Differential diagnoses

When making the diagnosis of serotonin syndrome, it is important to keep in mind neuroleptic malignant syndrome (NMS), malignant hyperthermia (MH) and anticholinergic syndrome (AS), which can all present similarly. Table 2 [11-14] outlines these three conditions. NMS is a life-threatening neurological disorder most often caused by an adverse reaction to neuroleptic or antipsychotic drugs. The first symptoms of NMS are usually muscle cramps and tremors, fever, symptoms of autonomic nervous system instability such as unstable blood pressure, and alterations in mental status (agitation, delirium, or coma). Once symptoms appear, they may progress rapidly and reach peak intensity in as little as 3 days. These symptoms can last anywhere from 8 h to 40 days. The muscular symptoms are most likely caused by blockade of the dopamine receptor D2, leading to abnormal function of the basal ganglia similar to that seen in Parkinson’s disease [15]. Treatment may be in the form of dantrolene to decrease muscle rigidity and bromocriptine or amantidine, which both work on dopamine.

Table 2.
Click to view
Table 2. Differential Diagnosis of Serotonin Syndrome [11-14]

MH occurs in genetically susceptible individuals that are exposed to volatile anesthetic gases such as desflurane, halothane, isoflurane, and enflurane and the muscle relaxants such as succinylcholine, decamethonium, and suxamethonium. The underlying issue is an abnormal ryanodine receptor in skeletal muscle leading to an increase of calcium. A hypercatabolic state ensues and the most common initial sign is an unexpected rise in end-tidal carbon dioxide (ETCO2), which is difficult to decrease as minute ventilation is increased. Generalized muscle rigidity in the presence of neuromuscular blockade is virtually pathognomonic for MH when other signs are present. Most patients with MH do not develop all signs, but they typically present in a similar order: masseter spasm/generalized muscle rigidity, hypercarbia, sinus tachycardia, tachypnea, cyanosis, rapidly increasing temperature up to 105 °F, and elevated temperature. Other signs that may follow include sweating, ventricular tachycardia, dark urine, ventricular fibrillation, and excessive bleeding [16]. Treatment is with dantrolene.

AS results from inhibition of cholinergic neurotransmission at the muscarinic receptor and can be caused by a myriad of prescription and over-the-counter medications. Patients can present with fever, flushing, altered mental status, dry skin, mydriasis, tachycardia, hypertension, myoclonic jerking, trembling and urinary retention. Intervention may be in the form of gastric lavage and possibly activated charcoal to clear the toxins and administration of physostigmine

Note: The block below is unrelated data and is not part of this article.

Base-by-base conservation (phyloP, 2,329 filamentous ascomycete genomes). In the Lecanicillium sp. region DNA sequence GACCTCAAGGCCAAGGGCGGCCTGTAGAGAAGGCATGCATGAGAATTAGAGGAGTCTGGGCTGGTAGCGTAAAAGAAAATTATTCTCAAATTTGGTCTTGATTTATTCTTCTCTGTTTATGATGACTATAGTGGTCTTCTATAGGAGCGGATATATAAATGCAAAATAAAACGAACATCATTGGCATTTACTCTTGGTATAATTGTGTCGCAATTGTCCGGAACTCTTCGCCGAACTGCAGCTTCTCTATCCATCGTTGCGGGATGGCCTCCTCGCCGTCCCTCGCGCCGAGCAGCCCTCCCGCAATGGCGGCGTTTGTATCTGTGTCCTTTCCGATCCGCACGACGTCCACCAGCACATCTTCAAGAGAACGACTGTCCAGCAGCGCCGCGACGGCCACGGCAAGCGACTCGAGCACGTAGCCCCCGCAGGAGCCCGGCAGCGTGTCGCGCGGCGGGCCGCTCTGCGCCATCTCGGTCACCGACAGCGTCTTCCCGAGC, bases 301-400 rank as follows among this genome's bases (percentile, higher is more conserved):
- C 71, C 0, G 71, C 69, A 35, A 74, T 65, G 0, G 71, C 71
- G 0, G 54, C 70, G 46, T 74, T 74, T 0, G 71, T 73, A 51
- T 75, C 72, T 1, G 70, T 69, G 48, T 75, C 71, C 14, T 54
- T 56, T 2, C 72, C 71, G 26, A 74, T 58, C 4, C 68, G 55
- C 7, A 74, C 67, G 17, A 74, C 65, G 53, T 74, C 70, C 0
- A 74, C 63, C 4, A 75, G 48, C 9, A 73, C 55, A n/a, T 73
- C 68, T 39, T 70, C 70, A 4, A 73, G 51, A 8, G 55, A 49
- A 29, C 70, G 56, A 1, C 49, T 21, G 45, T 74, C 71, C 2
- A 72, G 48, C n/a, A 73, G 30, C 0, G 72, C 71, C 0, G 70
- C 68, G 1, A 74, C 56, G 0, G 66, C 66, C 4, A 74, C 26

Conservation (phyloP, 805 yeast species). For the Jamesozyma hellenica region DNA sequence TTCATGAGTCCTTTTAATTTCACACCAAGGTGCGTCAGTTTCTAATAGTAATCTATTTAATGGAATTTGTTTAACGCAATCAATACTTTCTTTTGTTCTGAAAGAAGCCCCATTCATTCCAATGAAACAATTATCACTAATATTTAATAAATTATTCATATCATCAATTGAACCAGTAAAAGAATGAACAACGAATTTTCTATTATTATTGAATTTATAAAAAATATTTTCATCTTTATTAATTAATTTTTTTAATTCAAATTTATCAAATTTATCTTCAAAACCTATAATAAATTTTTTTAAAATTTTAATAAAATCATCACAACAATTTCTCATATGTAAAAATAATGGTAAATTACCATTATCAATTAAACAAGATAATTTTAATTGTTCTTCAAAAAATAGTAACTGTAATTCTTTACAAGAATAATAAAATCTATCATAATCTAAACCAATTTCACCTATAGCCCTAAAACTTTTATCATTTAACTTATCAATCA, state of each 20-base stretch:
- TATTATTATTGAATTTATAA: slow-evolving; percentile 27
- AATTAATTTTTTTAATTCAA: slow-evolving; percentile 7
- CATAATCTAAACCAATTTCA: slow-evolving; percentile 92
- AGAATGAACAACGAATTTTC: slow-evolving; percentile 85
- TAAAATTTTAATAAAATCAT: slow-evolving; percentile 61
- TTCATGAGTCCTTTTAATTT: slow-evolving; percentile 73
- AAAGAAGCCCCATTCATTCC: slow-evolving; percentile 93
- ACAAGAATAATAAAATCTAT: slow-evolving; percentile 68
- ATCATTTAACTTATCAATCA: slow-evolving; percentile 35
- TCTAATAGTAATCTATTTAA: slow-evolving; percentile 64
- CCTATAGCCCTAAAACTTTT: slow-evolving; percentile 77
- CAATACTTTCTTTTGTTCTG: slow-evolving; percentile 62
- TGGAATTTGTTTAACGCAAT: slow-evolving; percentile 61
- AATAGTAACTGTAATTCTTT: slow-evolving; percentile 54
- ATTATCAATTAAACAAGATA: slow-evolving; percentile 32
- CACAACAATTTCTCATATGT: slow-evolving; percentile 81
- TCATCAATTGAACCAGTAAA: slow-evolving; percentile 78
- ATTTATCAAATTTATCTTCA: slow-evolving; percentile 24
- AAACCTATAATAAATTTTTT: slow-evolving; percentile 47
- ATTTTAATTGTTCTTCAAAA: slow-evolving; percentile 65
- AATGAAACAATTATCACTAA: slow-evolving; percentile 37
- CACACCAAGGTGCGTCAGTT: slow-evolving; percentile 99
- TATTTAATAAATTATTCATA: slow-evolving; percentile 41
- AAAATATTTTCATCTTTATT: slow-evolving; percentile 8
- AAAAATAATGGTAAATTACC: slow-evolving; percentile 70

The clinical laboratory profile of elevations in creatine kinase, liver function tests and white blood cell count, coupled with a low serum iron level, distinguishes NMS from SS among patients taking neuroleptic and serotonin agonist medications simultaneously. For both SS and NMS, immediate discontinuation of the causative agent is the primary treatment, along with supportive care.


Although history and physical exam are key in making the diagnosis of serotonin syndrome, the Hunter’s serotonin toxicity criteria should be implemented when predicting serotonin syndrome in patients that have knowingly taken a serotonergic agent. Diagnosis with Hunter’s criteria requires one of the following features or groups of features: spontaneous clonus; inducible clonus with agitation or diaphoresis; ocular clonus with agitation or diaphoresis; tremor and hyperreflexia; or hypertonia, temperature above 100.4 °F (38 °C), and ocular or inducible clonus [17]. One must consider other sources of symptoms such as intoxication, withdrawal, infection and metabolic disorder (Fig. 1).

Figure 1.
Click for large image
Figure 1. Hunter’s decision rules for diagnosis of serotonin toxicity [12].

Symptoms usually begin within 6 - 8 h and the severity of symptoms can span from minimal to life-threatening. Diagnosis is based on a thorough history and physical exam and it is imperative to identify serotonin syndrome early-on in order to provide appropriate treatment for the patient. Symptoms are characterized by a triad of neuron-excitatory features, which include: 1) neuromuscular hyperactivity - tremor, clonus, myoclonus, hyperreflexia and, in advanced stages, pyramidal rigidity; 2) autonomic hyperactivity - diaphoresis, fever, tachycardia and tachypnea; and 3) altered mental status - agitation, excitement and, in advanced stages, confusion [18].


Treatment is mostly supportive and should begin with discontinuation of the offending agent immediately followed by administration of IV fluids. In mild cases, the addition of benzodiazepines to decrease agitation and tremor should suffice. In moderate cases, a serotonin 2A antagonist such as cyproheptadine should be used. Hyperthermia should be aggressively managed with external cooling, hydration, and benzodiazepines (e.g., diazepam and lorazepam). In severe cases, patients with a temperature higher than 105.8 °F should be intubated with induced neuromuscular paralysis. There is a limited role for traditional antipyretics, as the mechanism of serotonin syndrome is due to muscle tone rather than central thermoregulation [19]. Resolution of symptoms usually begins within 24 - 72 h of withdrawal of the offending agent and start of treatment.


This is the first case report of serotonin syndrome due to combination of escitalopram and tramadol use. The use and prevalence of serotonergic drugs for various psychiatric issues is on the rise. As a result, physicians should carefully consider and rule out the clinical diagnosis of serotonin syndrome when presented with an agitated or confused patient with signs and symptoms of serotonin syndrome who is taking serotonergic drugs. One should be hypervigilant when serotonergic drugs are used along with pain medication. The diagnosis mainly depends on the exclusion of certain psychiatric and medical problems first. Clinical symptoms vary from person to person and no pathognomonic laboratory findings are found in serotonin syndrome. Unfortunately, many cases have had fatal outcomes. Physicians need to exercise a reasonable degree of care, awareness and skill to prevent such drug interactions primarily and manage such adverse events. It is imperative to recognize and identify the signs early in order to remove the offending agent and offer supportive care, which are essential to the management of serotonin syndrome and a positive outcome.